Today during my long run, it got me thinking about some tips that might be helpful to some diabetic runner and non-runners. Here is the beginning of a series of quick tips about Running and Diabetes.
Tip #001: Learn from a Low
It can be scary, during a low episode and you most likely need to take care of it fast. When dealing with a low sugar, take note about how much you eat to adjust, how long did it take to raise your sugars to normal levels and last but not least how did you feel during the episode. For me, I have learned a lot about how do I felt during those episodes. Although not that common lately, I used to over-correct (with food) because I was feeling so hungry and could not really think about anything else other than eating, that I could continue to eat forever.
My go-to food to correct a low overnight is cereal. I used to start with 2 servings of it with milk. But when I was done eating those, I would eat some more soon after, because my thought process mode was in a reactive mode rather than thinking mode. Which it was causing high sugars after, even with adjustments. Since then, I have learned to wait and figure out how much do I really need to tackle the low sugar, preventing overeating (Unnecessary calories) and a later spike in my sugars.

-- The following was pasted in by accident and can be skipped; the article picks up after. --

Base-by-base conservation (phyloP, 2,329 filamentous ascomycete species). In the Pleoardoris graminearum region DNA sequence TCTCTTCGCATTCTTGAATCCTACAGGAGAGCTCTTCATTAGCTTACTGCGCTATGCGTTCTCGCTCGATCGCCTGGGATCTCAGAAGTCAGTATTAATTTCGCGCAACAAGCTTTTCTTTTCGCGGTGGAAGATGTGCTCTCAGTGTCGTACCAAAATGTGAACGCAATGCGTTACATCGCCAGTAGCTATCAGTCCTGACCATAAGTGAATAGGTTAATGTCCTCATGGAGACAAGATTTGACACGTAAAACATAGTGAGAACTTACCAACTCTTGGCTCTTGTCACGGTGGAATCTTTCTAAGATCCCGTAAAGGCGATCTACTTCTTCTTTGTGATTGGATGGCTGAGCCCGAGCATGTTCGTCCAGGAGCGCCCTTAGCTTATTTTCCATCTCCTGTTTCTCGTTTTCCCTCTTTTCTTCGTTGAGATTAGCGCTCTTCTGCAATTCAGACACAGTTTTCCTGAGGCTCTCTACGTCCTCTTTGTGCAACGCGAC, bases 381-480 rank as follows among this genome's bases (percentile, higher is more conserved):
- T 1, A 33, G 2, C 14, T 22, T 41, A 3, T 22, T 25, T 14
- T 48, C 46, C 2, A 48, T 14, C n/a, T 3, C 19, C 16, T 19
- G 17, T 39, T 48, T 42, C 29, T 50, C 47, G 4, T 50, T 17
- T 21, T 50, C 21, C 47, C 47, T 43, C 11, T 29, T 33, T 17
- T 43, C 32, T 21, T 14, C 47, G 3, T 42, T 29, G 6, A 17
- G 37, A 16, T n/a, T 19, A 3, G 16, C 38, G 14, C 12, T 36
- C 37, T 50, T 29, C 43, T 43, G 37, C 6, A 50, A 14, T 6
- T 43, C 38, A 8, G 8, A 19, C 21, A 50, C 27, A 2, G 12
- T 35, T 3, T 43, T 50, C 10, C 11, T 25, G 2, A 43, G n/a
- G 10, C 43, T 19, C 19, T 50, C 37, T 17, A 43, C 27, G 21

- Check your sugars, if you do not have a CGMS use a meter. Take note about how you are feeling with the readings.
- Start to take notes about how does the correction food react. This is very individual, so it will be unique to you.
- How long does it take? 5 minutes, 15 minutes, 30 minutes?
- Pause after consuming the 1st food correction (That is why number 2 is very important to understand)
- If some time has passed and additional food intake is necessary, then adjust and take additional notes.
The more you know how you react, the better will be for you to manage your sugars. Similar goes for situations in a run. If you use gels, like I do, figure out how long does it take to raise your sugars. If you are having a low, take the opportunity to learn more and how to addressed in different situations. It will pay off during an event or race.